Photo by Alain Picard, Flickr
I’ve been reading a bit about cognitive load theory lately. My interest was first sparked by an article in Time magazine which discussed a study by neuroscientist Sylvia Morelli and psychologist Matt Lieberman, in which the participants looked at images of sad or happy people:
either when they were free to focus on them completely or when they were trying to memorise an eight-digit number…Consistently, the people operating under that so-called cognitive load showed reduced empathy reactions…People with uncluttered brains processed—and felt—things more deeply.
I then found a video of a keynote lecture by Professor John Sweller, who developed cognitive load theory. He has a recent book as well, but I thought the video would be a good introduction. In the 45 minute lecture, Sweller gives a summary of the principles of cognitive load theory and describes some of its effects. Below I note some of the points that he makes.
The principles of cognitive load theory
Information store principle
An enormous store of information is held in long term memory. We tend to overlook this store of information in education, but it’s central to how we learn, think and process information. Studies of chess grand masters have shown that their prowess is because they have memorised tens of thousands of board configurations. The reason it takes years to become a chess grand master is due to the huge feat of memorisation required. Sweller says that exactly the same principles apply to everything we teach in any classroom at any level – we are good at something because of what’s in our long term memory, and that is the basis of skill.
Borrowing and reorganising principle
How do you get information into long term memory? Sweller says it’s by borrowing it from other people. We imitate what others do, listen to what they say, and read what they write.
Randomness as genesis principle
Where does information come from in the first place? When solving an unfamiliar problem, we use a long, slow and laborious process of testing things out.
Narrow limits of change principle
Working memory is where we process new information that we haven’t stored in long term memory. Working memory is limited in capacity. There is some dispute on how many units of information it can contain, but it’s thought to be between 2-3 to 8-9 units. Working memory is also limited in duration. You can hold something in working memory for about 20 seconds, unless you keep refreshing it e.g. by repeating it to yourself. So working memory has huge limitations.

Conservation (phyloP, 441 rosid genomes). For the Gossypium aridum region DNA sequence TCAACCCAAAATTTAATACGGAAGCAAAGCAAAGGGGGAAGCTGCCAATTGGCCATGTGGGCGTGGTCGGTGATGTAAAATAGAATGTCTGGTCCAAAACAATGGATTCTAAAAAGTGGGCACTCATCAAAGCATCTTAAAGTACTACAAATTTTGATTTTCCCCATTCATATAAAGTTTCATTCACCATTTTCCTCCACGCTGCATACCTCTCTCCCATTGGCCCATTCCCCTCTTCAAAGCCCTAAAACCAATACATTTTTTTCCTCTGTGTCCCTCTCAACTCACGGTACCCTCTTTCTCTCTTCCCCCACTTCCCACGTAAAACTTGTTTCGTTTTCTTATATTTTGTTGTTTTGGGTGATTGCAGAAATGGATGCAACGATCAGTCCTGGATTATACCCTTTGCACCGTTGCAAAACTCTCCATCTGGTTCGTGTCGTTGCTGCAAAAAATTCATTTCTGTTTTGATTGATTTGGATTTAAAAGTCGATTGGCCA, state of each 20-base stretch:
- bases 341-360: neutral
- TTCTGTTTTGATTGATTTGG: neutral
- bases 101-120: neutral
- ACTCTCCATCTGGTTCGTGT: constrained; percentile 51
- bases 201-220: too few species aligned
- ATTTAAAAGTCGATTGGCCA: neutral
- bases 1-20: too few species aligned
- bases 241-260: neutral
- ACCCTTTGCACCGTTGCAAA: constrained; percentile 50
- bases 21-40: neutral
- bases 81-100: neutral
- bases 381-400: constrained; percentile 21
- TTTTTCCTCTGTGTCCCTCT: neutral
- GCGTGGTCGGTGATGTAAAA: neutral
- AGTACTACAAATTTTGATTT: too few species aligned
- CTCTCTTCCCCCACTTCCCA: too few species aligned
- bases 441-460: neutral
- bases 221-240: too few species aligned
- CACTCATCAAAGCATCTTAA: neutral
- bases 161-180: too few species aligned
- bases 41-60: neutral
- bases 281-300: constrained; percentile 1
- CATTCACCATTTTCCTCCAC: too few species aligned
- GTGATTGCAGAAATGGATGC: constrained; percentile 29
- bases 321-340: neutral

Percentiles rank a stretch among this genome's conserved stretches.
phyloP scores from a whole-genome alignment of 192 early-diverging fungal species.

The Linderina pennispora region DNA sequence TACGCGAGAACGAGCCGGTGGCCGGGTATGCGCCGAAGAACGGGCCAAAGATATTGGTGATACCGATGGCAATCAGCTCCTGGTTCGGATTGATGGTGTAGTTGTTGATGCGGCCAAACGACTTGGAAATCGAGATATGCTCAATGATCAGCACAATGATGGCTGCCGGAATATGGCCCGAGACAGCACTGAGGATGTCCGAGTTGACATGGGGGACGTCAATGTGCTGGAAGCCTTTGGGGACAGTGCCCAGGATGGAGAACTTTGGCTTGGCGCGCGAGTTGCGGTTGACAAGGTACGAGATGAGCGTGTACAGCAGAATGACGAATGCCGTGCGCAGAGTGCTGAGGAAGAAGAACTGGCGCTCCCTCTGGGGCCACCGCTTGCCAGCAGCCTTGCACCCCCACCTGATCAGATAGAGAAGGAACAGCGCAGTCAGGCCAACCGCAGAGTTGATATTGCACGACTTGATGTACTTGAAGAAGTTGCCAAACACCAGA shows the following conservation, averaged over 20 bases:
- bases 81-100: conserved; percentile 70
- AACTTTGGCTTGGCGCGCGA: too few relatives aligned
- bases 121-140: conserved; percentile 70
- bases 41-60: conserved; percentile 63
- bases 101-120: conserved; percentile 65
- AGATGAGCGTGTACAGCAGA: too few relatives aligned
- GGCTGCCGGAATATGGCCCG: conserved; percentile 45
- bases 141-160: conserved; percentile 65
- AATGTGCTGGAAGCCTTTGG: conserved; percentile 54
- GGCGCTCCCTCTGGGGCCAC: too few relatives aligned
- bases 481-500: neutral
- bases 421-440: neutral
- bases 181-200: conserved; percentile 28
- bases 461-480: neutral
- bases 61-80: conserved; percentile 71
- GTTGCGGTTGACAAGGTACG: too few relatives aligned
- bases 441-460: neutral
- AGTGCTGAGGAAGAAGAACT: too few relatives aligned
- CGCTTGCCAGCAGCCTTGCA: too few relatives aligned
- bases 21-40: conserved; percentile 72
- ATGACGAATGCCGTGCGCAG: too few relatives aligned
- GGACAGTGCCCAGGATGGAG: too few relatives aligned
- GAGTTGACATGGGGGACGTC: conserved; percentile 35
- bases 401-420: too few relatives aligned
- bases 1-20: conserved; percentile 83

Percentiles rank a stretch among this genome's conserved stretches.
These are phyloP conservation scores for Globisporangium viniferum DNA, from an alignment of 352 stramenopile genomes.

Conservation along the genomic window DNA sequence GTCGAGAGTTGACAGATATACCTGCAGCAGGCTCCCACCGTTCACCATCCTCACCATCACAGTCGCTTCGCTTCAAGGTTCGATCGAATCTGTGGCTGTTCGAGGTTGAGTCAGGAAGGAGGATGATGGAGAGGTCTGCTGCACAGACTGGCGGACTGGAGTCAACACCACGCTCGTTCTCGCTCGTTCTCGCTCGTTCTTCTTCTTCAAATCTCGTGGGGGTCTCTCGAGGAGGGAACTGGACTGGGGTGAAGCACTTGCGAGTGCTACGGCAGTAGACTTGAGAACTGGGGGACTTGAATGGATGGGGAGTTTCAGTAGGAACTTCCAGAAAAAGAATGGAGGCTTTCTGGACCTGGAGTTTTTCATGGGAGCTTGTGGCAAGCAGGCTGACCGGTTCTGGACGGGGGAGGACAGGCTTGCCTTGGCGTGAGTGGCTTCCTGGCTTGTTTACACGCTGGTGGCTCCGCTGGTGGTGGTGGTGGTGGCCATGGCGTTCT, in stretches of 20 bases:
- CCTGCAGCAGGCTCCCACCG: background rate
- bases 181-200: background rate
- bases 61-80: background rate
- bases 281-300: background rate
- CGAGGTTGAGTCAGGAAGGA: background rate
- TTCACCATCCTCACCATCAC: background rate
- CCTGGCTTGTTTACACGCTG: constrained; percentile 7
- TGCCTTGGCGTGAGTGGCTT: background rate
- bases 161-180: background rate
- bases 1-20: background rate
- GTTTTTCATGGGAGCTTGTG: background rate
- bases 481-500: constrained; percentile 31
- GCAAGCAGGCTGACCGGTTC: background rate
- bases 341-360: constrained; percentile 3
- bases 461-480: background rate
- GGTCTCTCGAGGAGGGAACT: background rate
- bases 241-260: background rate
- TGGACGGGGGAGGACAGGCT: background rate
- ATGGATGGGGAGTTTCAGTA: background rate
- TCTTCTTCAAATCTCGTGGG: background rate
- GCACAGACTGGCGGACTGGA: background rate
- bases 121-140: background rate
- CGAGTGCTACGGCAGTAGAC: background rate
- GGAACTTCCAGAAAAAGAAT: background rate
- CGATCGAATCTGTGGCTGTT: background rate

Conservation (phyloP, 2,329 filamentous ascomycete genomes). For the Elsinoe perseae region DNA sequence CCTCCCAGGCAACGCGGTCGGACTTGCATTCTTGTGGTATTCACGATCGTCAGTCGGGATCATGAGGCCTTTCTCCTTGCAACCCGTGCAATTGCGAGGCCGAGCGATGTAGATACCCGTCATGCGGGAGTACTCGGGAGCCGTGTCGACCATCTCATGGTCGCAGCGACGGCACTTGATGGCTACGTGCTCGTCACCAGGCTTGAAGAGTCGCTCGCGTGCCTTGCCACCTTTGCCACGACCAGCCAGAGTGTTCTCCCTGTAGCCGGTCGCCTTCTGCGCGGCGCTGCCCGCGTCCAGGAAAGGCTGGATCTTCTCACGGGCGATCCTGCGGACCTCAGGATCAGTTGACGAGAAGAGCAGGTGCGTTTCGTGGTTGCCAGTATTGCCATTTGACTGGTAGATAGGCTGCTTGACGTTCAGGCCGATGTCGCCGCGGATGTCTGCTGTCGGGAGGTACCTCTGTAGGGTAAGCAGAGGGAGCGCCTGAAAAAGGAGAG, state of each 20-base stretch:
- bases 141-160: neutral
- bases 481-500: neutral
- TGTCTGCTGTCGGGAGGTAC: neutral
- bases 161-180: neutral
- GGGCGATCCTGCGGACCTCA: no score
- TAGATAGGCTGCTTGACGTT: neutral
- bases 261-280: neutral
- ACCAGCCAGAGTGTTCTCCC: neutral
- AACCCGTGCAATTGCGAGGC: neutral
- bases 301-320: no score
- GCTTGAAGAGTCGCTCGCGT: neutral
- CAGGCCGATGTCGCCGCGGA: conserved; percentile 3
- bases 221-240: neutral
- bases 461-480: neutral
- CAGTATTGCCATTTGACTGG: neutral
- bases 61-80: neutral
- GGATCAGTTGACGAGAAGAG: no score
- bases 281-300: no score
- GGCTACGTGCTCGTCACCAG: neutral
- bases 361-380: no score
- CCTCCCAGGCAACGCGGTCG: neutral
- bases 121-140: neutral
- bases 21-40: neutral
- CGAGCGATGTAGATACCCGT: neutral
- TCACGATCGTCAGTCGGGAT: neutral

Environmental organising and linking principle
This principle explains how we use information – not just gather and store it. To be honest, I’m a bit hazy on this part – I don’t think Sweller fully explained it in the keynote, and the reading I’ve done isn’t very helpful either. So if you know what this principle describes, please let me know!
Cognitive load effects
Sweller and others have studied cognitive load effects, one of which is the worked example effect. Students who are given some information, some problems to solve and some worked examples do much better in tests than students who are only given the information and problems. This is because using a worked example reduces working memory load.
What does all this mean in practice?
I realise that cognitive load theory has developed beyond what I’ve described, but in the interests of my own cognitive load, and yours, I’ll stop there!
The ideas I’ve had after this brief look at cognitive load theory are:
- There are no shortcuts to developing competency. It takes time.
- Sweller’s slides were very plain. They were black text on a white background, with hardly any images and hardly any words. Was this to reduce cognitive load?
- Think about how to reduce students’ cognitive load. This blog has some useful ideas.
- Is some of this at odds with techniques for student engagement? Do some learning activities increase cognitive load?
- For my own professional development, while I’m interested in many fields and how they influence learning and teaching, maybe I should just focus on a few areas and not flit around like a butterfly.